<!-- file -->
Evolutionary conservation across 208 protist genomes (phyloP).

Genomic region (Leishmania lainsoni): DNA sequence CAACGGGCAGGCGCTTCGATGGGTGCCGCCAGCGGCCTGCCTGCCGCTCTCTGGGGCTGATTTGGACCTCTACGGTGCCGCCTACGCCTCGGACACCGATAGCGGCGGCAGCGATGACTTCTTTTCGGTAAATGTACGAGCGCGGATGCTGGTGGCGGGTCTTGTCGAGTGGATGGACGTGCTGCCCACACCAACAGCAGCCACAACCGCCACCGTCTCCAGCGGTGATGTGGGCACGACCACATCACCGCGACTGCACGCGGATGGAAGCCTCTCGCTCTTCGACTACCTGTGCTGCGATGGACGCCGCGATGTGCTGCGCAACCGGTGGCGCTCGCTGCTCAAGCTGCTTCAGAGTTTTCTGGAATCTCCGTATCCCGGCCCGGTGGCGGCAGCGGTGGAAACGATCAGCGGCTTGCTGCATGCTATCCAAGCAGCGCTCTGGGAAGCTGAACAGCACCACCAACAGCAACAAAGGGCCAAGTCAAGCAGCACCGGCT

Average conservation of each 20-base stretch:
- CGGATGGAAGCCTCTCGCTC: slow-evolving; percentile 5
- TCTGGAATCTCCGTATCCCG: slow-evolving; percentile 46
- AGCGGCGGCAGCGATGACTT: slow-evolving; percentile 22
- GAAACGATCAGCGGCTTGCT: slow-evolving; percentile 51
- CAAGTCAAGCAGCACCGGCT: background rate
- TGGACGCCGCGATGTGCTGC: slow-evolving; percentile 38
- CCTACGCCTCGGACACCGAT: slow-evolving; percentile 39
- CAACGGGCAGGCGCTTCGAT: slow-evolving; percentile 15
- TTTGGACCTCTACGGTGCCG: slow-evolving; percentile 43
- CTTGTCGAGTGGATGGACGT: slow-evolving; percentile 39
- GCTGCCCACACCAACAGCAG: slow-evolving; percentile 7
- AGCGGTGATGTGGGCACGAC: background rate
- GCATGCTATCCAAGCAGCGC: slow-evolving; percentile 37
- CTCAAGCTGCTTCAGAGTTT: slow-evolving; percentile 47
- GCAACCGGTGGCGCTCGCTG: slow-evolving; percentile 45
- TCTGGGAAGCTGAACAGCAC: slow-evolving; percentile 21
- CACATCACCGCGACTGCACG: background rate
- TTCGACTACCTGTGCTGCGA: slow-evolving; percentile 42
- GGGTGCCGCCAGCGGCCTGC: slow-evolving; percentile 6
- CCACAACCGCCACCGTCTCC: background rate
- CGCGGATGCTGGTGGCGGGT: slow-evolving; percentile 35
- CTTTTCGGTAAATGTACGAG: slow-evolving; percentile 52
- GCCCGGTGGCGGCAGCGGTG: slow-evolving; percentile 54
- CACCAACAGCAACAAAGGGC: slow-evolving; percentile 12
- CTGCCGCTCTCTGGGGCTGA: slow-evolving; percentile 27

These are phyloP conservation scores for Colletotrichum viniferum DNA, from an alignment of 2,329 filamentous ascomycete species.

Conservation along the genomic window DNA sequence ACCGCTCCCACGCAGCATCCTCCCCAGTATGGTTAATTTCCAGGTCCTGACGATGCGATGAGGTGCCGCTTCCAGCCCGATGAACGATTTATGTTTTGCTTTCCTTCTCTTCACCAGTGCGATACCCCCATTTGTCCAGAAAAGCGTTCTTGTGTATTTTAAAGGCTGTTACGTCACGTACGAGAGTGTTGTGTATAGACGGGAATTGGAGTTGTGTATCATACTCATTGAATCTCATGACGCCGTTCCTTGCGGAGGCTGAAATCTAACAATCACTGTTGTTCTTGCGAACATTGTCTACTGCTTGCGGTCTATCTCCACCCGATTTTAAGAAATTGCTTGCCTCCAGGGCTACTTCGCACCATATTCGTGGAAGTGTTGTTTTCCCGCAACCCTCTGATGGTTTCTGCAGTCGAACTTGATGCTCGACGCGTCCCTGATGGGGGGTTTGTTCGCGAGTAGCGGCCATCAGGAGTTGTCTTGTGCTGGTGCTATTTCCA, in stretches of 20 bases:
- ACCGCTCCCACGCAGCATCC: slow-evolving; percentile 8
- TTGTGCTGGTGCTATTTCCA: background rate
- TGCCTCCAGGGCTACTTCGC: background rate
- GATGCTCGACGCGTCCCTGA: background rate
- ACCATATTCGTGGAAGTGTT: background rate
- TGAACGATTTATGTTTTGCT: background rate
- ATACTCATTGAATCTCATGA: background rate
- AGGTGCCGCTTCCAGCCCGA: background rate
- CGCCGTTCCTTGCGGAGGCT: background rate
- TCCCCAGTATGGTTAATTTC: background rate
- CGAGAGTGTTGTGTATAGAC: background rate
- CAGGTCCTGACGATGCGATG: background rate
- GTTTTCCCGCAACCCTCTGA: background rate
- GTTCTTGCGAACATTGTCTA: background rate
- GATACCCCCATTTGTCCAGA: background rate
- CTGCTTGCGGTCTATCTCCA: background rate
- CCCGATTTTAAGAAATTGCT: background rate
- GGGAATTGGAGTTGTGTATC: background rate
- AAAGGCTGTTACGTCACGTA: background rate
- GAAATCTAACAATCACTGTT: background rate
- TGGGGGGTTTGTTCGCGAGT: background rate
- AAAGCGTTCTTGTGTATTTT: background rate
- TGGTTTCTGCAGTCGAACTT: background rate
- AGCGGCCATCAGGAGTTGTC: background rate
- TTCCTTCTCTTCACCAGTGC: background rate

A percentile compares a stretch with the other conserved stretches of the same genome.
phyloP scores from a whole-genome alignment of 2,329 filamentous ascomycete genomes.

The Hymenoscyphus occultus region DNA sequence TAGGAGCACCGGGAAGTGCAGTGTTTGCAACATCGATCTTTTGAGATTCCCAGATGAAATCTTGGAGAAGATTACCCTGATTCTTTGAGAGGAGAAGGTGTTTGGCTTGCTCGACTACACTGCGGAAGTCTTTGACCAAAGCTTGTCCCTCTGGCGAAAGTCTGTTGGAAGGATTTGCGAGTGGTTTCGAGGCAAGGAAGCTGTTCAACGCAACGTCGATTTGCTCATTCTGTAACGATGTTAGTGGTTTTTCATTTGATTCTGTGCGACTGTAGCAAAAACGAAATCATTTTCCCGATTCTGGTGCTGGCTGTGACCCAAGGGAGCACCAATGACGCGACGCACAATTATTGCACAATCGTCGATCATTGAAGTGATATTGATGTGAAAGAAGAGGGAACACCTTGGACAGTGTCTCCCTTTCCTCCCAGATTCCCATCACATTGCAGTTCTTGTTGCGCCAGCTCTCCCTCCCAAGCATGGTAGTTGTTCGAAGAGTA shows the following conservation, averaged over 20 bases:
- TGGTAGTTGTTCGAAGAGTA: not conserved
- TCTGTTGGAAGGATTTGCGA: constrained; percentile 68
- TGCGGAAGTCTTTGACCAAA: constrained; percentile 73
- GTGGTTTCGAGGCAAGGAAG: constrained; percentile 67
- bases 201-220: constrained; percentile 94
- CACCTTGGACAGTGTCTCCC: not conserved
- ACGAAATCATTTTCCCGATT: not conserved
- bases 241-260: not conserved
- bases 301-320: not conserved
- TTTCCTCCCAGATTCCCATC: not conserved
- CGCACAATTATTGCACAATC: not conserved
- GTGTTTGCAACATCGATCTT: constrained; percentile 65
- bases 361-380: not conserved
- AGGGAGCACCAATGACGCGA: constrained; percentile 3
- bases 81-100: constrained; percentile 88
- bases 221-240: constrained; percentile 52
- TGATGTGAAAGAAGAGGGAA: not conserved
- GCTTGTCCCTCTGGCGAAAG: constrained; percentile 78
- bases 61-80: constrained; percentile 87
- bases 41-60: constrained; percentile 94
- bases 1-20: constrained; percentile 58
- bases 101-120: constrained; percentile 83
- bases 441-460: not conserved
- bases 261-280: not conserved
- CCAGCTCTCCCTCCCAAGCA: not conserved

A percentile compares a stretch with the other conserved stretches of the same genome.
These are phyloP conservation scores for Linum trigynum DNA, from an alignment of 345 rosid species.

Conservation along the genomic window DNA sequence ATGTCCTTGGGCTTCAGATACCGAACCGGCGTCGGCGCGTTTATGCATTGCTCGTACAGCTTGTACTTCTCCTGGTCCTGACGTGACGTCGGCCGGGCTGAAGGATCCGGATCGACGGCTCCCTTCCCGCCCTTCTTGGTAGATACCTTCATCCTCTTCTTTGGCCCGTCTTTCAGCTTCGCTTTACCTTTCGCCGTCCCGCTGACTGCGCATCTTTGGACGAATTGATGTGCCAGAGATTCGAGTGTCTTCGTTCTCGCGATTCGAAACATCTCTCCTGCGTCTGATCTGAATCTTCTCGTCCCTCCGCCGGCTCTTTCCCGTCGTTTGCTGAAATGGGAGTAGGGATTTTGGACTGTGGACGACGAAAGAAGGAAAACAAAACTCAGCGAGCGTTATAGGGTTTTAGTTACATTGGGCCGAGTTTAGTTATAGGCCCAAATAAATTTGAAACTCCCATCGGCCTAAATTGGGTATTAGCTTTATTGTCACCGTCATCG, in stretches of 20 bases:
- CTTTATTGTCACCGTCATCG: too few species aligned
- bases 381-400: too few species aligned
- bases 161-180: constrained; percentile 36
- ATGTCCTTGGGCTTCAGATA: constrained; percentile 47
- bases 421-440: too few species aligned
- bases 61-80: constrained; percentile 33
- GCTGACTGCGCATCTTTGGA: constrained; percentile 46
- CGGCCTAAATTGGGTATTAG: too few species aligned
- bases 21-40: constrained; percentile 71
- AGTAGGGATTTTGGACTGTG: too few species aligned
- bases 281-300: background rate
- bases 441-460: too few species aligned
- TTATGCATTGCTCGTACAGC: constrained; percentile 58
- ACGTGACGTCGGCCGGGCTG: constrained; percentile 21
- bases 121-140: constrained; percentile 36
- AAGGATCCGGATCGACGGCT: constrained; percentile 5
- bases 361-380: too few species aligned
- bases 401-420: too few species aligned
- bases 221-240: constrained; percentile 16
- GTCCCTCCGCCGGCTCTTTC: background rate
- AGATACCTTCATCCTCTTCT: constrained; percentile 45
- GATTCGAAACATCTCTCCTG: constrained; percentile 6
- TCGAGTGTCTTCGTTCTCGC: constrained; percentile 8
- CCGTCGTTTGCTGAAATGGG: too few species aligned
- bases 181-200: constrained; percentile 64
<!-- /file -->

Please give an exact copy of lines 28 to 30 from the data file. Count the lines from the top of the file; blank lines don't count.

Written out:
- CTGCCGCTCTCTGGGGCTGA: slow-evolving; percentile 27

These are phyloP conservation scores for Colletotrichum viniferum DNA, from an alignment of 2,329 filamentous ascomycete species.

Conservation along the genomic window DNA sequence ACCGCTCCCACGCAGCATCCTCCCCAGTATGGTTAATTTCCAGGTCCTGACGATGCGATGAGGTGCCGCTTCCAGCCCGATGAACGATTTATGTTTTGCTTTCCTTCTCTTCACCAGTGCGATACCCCCATTTGTCCAGAAAAGCGTTCTTGTGTATTTTAAAGGCTGTTACGTCACGTACGAGAGTGTTGTGTATAGACGGGAATTGGAGTTGTGTATCATACTCATTGAATCTCATGACGCCGTTCCTTGCGGAGGCTGAAATCTAACAATCACTGTTGTTCTTGCGAACATTGTCTACTGCTTGCGGTCTATCTCCACCCGATTTTAAGAAATTGCTTGCCTCCAGGGCTACTTCGCACCATATTCGTGGAAGTGTTGTTTTCCCGCAACCCTCTGATGGTTTCTGCAGTCGAACTTGATGCTCGACGCGTCCCTGATGGGGGGTTTGTTCGCGAGTAGCGGCCATCAGGAGTTGTCTTGTGCTGGTGCTATTTCCA, in stretches of 20 bases: